Also at the press conference was PSM secrety-general S Arutchelvan, who said that because food is a basic right, the party is also proposing that the government put into place a food-stamp regime to ensure that everybody has enough to eat.

    To tackle the precarious situation of workers generally, however, “the issue of foreign workers cannot be addressed without addressing the government’s cheap labour policy,” said Aruthelvan, who is also Kajang municipal councillor.

    Deal with foreign workers humanely

    As employers prefer to employ foreign workers as they are cheaper than local hires, the tendency to turn to foreign recruitment agencies will remain as long as there is no decent minimum wage policy in place, he said.

    Foreign workers should be encouraged, meanwhile, to return to their home countries by means of incentives such as free flight tickets and other benefits along the lines of ‘voluntary separation schemes’ practiced by corporations, Arutchelvan added.

    On the same matter, Jeyakumar said while the government may say it was no longer issuing new permits for recruitment agencies to import foreign workers, these agencies may seek to use up their existing “unfulfilled” quotas to continuing to bring in labourers.

    As such, there should be an automatic “freezing” of foreign labour importation, he said. In the event that the government decides to repatriate foreign workers, all efforts should be made to ensure the latter are humanely treated, said Jeyakumar.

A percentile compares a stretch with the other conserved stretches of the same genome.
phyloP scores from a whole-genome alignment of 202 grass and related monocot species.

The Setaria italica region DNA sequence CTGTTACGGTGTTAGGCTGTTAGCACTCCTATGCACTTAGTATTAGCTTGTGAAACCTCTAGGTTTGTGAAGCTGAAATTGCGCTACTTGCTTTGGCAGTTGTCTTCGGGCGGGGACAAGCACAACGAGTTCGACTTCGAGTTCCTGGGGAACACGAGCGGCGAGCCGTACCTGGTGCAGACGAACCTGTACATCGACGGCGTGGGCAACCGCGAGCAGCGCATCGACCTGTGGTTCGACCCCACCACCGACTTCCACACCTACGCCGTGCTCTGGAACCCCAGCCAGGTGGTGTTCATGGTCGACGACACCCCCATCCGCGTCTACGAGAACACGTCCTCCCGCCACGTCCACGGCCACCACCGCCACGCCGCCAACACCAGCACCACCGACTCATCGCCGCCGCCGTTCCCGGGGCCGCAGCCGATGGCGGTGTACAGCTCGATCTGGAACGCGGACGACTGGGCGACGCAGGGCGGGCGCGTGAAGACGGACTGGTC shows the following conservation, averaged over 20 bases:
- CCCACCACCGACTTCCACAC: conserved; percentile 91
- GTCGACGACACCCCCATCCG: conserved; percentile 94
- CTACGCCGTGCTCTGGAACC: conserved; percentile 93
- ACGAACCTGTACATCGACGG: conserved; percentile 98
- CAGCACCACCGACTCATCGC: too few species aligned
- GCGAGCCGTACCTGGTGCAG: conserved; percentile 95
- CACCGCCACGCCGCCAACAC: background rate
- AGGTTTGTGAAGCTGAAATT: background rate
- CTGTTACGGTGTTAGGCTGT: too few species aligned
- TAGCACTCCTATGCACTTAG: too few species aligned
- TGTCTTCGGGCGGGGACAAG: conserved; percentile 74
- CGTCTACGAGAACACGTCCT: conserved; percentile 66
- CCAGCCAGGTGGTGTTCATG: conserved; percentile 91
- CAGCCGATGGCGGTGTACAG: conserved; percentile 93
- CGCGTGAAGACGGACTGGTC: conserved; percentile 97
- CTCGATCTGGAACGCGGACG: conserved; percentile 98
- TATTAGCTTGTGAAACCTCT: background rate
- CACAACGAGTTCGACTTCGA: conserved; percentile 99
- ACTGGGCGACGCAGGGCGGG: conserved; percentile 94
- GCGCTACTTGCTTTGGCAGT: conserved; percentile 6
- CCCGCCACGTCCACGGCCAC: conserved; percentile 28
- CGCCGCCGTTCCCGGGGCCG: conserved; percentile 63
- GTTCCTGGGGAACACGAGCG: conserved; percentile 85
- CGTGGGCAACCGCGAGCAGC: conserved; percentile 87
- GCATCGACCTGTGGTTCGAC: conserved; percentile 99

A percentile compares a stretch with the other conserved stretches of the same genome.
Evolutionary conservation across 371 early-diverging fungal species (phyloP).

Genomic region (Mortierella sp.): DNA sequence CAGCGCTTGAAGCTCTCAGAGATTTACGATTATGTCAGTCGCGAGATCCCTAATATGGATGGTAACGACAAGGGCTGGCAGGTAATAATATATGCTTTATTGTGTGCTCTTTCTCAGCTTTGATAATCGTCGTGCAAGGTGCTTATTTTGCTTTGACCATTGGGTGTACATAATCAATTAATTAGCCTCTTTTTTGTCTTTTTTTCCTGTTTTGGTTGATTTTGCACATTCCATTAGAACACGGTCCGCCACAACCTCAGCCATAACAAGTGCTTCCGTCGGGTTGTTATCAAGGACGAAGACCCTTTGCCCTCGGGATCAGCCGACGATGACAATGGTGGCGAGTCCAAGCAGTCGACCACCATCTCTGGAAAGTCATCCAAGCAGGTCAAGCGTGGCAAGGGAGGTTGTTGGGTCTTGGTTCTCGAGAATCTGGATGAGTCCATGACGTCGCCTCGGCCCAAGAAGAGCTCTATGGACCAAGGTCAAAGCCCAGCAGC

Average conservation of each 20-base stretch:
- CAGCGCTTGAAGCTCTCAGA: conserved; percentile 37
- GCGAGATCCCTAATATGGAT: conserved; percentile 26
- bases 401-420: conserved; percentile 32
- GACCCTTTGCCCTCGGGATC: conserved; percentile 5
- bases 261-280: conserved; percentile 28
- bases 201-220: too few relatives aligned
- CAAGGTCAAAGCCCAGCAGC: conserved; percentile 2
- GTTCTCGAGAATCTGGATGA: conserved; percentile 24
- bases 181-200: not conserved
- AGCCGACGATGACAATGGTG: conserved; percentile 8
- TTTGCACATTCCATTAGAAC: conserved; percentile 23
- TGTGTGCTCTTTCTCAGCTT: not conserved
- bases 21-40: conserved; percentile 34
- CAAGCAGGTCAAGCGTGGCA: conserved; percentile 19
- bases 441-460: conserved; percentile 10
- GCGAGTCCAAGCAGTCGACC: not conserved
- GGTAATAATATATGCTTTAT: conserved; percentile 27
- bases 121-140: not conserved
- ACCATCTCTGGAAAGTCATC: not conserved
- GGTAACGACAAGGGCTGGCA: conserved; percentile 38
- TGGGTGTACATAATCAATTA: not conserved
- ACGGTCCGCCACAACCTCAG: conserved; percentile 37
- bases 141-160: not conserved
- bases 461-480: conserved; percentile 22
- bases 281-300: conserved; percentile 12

Arutchelvan also said that if the government and financial institutions could be so gracious to corporations as to give them financial concessions during times of crisis as was seen during the 1997 financial crisis, the same treatment should be meted out to the working classes.

    The loans of the working classes should be renegotiated and restructured for those who are encountering difficulties in servicing their housing, vehicles or other purchases.

    Jeyakumar also advised the government against reducing corporate tax from the current 27 percent, as it would find it difficult later on to return to this level when better times come around.

    Lower corporate tax will mean less revenue for the government and will lead to either higher fees for essential services or to new forms of tax such as the Goods and Sales Tax (GST), said Jeyakumar.

  2. #2
    Join Date
    Oct 2008

    Deputy Finance Minister says: Global economic crisis hardly affects Malaysia

    Global economic crisis hardly affects Malaysia, says Kong

    KUALA LUMPUR, Dec 3 ? Malaysia is only feeling the minimum impact of the
    global economic crisis and financial meltdown, Deputy Finance Minister Datuk
    Kong Cho Ha told the Dewan Negara today.

    Reaffirming the country's economic fundamentals were sound and strong, Kong
    said Malaysia has not been directly exposed to the full impact of the global
    financial crisis.

    "It is only feeling the pinch indirectly from the minimum impact of the
    sub-prime mortgage crisis cushioned by the strong domestic economy," he said
    when replying to a supplementary question from Senator Maijol Mahap during
    question time.

    He said the country's national reserves were still strong at 37 per cent of
    the Gross National Product, a clear indication of the nation's surplus
    liquidity that can be financed to generate economic activities.

    The country's banking sector was also stable, with the non-performing loan
    rate at 2.4 per cent and the risk weighted capital ratio at 12.6 per cent,
    far above the eight per cent limit of the international standard, he said. ?